Monthly Archives: May 2012

Radical Black Reading: Summer 2012

We hope this summer 2012 edition of Radical Black Reading can offer some respite from the hurly burly of an increasingly anti-Black World. High up on our list of summer reads is a classic from CLR James, one of The Public Archive’s spiritual mentors. A History of Pan-African Revolt, James’ pioneering account of global Black resistance […]

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Langston Hughes’ Haiti Scrapbook, 1931

Haiti, land of blue sea and green hills, white fishing boats on the sea, and the hidden huts of peasants in the tall mountains. People strong, midnight black. Proud women whose arms bear burdens, whose backs are very straight. Children naked as nature. Nights full of stars, throbbing with Congo drums. At the capital lovely […]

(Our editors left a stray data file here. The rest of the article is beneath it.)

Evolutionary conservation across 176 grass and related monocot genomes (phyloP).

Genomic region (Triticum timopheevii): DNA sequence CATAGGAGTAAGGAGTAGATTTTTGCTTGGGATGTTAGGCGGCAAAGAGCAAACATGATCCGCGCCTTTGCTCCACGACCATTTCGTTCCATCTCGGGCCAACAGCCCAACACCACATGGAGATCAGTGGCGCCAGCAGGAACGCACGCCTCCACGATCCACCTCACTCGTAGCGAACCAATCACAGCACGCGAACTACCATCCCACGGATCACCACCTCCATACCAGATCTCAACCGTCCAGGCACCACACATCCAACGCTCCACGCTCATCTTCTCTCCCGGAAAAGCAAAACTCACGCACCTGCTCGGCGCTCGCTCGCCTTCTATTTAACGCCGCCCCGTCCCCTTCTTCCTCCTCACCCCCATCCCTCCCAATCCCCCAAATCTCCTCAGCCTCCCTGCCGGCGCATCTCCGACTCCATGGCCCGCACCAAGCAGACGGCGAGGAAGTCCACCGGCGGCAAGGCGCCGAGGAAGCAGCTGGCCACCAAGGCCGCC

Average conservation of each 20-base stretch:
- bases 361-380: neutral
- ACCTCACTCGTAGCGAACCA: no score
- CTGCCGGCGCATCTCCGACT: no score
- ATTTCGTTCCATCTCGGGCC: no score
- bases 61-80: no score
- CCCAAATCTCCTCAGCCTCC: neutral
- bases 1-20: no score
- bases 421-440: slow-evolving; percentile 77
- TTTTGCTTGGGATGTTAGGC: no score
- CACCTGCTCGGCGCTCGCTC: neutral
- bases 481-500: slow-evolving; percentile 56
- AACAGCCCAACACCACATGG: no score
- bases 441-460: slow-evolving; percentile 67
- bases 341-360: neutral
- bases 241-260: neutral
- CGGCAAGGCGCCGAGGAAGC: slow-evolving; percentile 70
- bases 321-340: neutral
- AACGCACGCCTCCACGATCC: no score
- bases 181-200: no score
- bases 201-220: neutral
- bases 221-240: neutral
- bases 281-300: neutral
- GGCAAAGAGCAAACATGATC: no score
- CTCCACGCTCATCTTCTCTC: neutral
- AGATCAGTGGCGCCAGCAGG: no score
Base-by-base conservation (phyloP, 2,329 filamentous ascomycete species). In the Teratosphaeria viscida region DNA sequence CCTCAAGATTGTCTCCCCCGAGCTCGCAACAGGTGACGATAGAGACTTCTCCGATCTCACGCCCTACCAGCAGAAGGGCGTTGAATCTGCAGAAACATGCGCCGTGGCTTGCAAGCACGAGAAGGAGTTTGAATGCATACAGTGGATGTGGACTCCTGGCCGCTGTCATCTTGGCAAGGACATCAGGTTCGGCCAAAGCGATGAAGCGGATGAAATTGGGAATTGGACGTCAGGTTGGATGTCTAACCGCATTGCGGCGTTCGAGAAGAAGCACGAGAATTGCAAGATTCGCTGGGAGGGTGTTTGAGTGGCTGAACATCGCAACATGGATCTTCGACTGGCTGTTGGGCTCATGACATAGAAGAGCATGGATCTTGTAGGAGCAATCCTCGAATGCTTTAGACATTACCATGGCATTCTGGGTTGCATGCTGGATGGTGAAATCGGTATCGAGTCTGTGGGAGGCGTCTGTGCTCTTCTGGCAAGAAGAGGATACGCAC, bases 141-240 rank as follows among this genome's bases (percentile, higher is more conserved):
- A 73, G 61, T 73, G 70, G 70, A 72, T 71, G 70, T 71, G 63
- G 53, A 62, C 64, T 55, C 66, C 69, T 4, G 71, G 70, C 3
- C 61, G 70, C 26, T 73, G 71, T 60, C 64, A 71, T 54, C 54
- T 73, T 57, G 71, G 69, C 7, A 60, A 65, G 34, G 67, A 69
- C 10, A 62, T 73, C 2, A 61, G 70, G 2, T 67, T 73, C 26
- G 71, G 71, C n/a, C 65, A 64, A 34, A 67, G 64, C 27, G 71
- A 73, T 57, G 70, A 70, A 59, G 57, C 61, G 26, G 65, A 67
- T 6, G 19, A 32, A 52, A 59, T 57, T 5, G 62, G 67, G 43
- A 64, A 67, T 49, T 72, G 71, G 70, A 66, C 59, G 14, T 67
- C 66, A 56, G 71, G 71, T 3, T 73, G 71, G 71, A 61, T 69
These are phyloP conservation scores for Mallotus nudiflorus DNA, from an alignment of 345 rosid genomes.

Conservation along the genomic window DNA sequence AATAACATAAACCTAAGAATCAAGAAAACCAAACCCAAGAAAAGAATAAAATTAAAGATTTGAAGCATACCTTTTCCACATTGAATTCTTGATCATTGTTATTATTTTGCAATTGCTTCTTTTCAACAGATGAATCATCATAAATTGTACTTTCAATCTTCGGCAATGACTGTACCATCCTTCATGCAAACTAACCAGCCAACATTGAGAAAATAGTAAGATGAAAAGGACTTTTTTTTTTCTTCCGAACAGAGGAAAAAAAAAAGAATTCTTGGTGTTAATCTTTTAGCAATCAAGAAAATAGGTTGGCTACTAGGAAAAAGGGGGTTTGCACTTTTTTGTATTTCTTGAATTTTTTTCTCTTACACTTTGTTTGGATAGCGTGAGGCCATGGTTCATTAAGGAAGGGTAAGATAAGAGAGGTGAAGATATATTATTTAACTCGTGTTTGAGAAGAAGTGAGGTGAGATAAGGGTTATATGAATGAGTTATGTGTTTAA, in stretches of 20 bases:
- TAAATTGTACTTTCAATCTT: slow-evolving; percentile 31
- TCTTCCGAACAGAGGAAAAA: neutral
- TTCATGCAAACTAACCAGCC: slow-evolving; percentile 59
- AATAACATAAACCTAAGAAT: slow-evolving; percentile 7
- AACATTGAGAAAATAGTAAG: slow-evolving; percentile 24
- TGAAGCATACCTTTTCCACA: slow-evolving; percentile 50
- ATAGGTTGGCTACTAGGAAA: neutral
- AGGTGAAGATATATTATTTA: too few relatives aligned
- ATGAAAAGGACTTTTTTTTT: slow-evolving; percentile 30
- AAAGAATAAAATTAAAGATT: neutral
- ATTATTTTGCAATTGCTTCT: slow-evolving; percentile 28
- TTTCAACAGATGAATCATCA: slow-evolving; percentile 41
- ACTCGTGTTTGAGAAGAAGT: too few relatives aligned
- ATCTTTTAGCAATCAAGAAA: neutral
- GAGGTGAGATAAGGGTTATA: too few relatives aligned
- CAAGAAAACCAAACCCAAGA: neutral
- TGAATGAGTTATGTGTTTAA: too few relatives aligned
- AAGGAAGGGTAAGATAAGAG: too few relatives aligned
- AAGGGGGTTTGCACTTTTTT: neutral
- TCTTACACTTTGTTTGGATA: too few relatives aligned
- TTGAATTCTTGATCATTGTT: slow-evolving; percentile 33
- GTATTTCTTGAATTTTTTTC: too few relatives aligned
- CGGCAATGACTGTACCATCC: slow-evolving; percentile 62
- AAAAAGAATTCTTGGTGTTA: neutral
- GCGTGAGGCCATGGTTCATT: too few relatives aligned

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Zora Neale Hurston and Haiti

Miss Zora Neale Hurston has gone afield from the scenes of her previous work . . . and turned in the inexhaustible mines of Voodoo and witchcraft in Haiti and Jamaica. Tell My Horse is a curious mixture of remembrances, travelogue, sensationalism, and anthropology. The remembrances are vivid, the travelogue tedious, the sensationalism reminiscent of […]

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